British Airways backtracks and avoids workers’ strike

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July 10 (THEWILL) – British Airways (BA) management managed to beat a hasty retreat and in the meantime averted an impending horrific experience for the airline and in particular holidaymakers, who were inundated with an unprecedented number of flight cancellations, second only to the total grounding induced by COVID-19 and Omicron.

BA check-in agents, apparently front-line staff, who more than often absorb tirades from passengers, had since June agreed in principle to opt for industrial action, if the 10% pay cut at its peak of the pandemic was not cancelled.

Management, as usual, attempted demagoguery and found ways to erase the reference to cutting wages, which was quickly executed in 2020 with a threat of mass layoffs if workers refused to cooperate, during the pandemic. .

However, the grim impact of the wave of thousands of flight cancellations occasioned by a staff shortage still could not be fathomed. Given the consequences, if workers follow through on their threat to go on strike, which will add to the worsening and shameful situation at airports across Europe, particularly in the UK, BA has slowed down .

As the week drew to a close, British Airways check-in staff at Heathrow Airport announced the suspension of the much-vaunted strike, after BA management made an improved salary offer , the union said.

A statement from BA said: ‘We are very pleased that, following collaboration with the union, they have decided not to release dates for the industrial action. This is great news for our customers and our employees.

Union secretary, Unite General Secretary Sharon Graham, said: “We are pleased that BA has finally listened to the voice of its check-in staff. Unite has repeatedly warned that pay disputes at BA are inevitable unless the company takes our members’ legitimate grievances seriously. I pay tribute and support our members who have fought hard to protect their wages.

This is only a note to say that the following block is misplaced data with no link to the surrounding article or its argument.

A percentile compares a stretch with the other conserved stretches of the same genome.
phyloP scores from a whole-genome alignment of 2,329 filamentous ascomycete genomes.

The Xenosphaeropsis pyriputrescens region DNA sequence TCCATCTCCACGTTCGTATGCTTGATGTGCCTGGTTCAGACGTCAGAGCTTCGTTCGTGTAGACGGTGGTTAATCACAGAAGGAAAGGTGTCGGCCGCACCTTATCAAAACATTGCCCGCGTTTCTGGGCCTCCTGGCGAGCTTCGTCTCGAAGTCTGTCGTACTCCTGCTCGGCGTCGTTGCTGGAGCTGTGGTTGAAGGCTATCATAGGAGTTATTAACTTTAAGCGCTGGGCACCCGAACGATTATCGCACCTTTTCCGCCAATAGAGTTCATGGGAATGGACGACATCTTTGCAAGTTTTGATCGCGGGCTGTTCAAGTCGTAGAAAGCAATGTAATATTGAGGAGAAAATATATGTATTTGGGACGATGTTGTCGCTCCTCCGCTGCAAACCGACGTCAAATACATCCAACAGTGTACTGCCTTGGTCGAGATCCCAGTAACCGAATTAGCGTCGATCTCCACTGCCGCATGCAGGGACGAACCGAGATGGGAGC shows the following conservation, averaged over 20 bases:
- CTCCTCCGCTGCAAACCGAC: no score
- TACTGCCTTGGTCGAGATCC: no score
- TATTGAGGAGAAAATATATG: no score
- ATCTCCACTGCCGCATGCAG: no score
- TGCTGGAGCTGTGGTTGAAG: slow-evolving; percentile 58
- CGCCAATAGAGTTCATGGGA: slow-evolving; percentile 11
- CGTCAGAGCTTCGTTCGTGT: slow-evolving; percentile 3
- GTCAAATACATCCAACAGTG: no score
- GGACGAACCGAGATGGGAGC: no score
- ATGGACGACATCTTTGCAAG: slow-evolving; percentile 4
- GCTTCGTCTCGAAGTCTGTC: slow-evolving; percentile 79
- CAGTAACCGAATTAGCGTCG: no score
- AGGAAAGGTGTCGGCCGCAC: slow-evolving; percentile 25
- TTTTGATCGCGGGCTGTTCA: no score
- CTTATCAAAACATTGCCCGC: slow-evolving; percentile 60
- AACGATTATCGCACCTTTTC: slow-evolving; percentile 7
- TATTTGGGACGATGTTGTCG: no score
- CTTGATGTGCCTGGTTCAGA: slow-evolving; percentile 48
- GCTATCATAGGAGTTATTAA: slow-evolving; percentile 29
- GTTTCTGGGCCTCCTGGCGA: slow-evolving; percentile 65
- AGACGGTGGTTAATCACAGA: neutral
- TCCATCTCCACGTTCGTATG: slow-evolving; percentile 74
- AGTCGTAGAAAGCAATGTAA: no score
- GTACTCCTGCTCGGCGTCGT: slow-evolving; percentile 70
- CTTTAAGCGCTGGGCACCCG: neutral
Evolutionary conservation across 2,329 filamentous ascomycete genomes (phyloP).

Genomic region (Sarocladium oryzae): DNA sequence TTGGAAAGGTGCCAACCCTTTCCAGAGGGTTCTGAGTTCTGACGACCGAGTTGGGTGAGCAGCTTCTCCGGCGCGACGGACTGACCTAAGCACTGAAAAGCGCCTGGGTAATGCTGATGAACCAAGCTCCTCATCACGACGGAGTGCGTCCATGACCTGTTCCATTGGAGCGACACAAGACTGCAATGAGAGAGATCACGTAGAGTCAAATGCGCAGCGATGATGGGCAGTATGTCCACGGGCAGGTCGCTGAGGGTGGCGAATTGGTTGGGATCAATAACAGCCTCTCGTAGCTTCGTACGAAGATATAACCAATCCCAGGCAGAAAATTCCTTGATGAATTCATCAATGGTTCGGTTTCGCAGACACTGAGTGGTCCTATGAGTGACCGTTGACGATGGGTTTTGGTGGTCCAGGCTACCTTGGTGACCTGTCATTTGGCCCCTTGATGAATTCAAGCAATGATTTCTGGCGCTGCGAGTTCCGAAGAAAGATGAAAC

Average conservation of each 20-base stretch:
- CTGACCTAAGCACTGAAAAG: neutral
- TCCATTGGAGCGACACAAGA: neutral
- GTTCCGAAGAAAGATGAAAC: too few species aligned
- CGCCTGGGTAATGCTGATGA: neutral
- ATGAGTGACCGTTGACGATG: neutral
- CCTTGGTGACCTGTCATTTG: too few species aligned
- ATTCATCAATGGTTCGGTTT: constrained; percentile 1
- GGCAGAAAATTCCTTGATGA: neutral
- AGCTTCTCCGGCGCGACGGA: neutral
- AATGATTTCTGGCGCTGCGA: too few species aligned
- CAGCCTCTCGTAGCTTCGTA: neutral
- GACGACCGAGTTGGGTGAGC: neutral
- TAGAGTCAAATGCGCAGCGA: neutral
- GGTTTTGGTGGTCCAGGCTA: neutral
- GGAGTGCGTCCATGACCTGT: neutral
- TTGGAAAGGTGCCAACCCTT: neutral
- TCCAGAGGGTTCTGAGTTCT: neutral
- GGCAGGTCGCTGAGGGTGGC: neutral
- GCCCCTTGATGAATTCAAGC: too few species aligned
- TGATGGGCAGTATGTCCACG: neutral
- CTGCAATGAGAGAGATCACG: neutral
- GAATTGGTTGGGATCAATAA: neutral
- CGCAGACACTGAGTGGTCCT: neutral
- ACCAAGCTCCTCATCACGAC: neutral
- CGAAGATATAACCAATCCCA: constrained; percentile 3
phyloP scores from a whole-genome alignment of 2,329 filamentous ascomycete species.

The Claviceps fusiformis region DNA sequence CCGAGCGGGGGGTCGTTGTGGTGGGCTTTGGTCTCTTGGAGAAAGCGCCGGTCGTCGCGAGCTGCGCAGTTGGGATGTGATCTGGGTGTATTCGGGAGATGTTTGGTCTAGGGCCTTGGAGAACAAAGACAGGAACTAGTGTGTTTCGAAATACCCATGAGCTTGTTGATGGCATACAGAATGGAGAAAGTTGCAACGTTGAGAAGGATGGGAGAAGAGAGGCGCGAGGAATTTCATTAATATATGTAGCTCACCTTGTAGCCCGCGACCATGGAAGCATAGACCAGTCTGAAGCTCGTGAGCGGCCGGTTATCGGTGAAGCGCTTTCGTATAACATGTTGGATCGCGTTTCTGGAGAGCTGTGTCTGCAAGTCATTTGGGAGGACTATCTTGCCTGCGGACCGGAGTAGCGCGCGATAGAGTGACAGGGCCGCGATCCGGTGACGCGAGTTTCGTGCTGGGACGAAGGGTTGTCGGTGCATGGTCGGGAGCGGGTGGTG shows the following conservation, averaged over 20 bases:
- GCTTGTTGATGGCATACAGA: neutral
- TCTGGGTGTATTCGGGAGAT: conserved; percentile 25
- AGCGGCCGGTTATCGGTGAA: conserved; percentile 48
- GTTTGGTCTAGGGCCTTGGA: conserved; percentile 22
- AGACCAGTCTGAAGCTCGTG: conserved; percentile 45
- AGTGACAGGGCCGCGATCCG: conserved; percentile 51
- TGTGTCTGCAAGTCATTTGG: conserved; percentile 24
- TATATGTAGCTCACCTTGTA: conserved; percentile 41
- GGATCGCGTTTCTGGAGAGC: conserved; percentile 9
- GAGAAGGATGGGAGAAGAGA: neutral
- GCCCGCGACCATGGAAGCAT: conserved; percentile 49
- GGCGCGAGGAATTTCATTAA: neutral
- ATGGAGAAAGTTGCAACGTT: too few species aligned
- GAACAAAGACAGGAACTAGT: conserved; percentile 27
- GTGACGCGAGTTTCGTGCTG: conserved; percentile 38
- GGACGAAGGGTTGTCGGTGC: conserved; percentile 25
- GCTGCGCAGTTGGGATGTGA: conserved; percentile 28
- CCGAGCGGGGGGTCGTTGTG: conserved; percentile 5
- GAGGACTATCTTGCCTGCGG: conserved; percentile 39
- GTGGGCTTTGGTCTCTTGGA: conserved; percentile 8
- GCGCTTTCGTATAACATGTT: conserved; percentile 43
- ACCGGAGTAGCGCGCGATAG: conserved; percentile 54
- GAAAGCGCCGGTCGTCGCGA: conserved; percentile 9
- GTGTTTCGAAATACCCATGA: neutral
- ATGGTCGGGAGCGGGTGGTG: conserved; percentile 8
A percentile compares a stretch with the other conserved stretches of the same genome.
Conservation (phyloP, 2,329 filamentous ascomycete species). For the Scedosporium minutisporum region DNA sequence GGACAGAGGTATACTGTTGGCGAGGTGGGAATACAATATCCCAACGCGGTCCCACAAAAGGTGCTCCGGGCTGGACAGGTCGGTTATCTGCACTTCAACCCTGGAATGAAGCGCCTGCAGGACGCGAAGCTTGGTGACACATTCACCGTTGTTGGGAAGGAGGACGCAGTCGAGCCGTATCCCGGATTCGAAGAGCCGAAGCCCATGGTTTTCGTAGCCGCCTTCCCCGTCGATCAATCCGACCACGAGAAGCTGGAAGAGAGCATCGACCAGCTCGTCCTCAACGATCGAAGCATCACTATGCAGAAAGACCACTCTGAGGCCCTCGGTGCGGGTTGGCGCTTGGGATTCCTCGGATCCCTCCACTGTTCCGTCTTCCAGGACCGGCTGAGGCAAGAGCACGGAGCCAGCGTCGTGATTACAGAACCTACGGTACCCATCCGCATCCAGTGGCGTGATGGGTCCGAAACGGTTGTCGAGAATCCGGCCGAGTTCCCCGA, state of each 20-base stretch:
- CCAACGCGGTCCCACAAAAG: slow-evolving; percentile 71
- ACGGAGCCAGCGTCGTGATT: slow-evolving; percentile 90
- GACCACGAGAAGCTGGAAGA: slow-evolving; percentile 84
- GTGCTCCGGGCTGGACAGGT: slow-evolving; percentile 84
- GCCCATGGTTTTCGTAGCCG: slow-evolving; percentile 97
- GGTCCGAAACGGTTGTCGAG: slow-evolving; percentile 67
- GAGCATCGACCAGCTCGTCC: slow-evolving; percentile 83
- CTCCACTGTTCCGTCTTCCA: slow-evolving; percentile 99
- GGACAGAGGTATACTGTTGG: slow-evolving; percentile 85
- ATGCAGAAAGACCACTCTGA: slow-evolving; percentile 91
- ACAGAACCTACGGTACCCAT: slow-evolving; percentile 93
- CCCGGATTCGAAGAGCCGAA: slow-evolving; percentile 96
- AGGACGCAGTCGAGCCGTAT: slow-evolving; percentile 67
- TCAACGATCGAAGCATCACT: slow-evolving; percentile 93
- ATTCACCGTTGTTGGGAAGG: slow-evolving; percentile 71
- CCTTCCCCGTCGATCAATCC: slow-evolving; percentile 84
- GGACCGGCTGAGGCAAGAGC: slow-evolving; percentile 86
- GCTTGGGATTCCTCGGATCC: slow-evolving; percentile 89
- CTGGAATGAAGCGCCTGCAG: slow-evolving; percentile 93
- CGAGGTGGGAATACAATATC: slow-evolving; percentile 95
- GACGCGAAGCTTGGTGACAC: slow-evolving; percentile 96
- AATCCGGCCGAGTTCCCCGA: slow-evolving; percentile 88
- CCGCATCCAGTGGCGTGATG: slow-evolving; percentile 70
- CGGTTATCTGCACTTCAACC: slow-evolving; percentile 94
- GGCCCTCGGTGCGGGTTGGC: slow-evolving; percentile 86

By this mutual agreement, the agonizing experience of summer holidaymakers has undoubtedly been alleviated in view of the more than one hundred thousand flights already canceled at Heathrow and Gatwick airports for the month of July by BA.

GMB National Agent Nadine Houghton said: “All our members asked for was what was due to them. British Airways is finally moving on long overdue pay.

Houghton claimed that “it is very clear that workers organizing and threatening industrial action are what brought about the results”.

Nadine Houghton added that “all of our members – who are mostly low-wage women – wanted to get back the pay cuts that BA had imposed on them during the pandemic.”

With the current agreement, the already appalling state of passenger facilitation is unlikely to get any worse, but will start to see some improvement, no matter how marginal, it will be a step in the right direction.

About Walter Bartholomew

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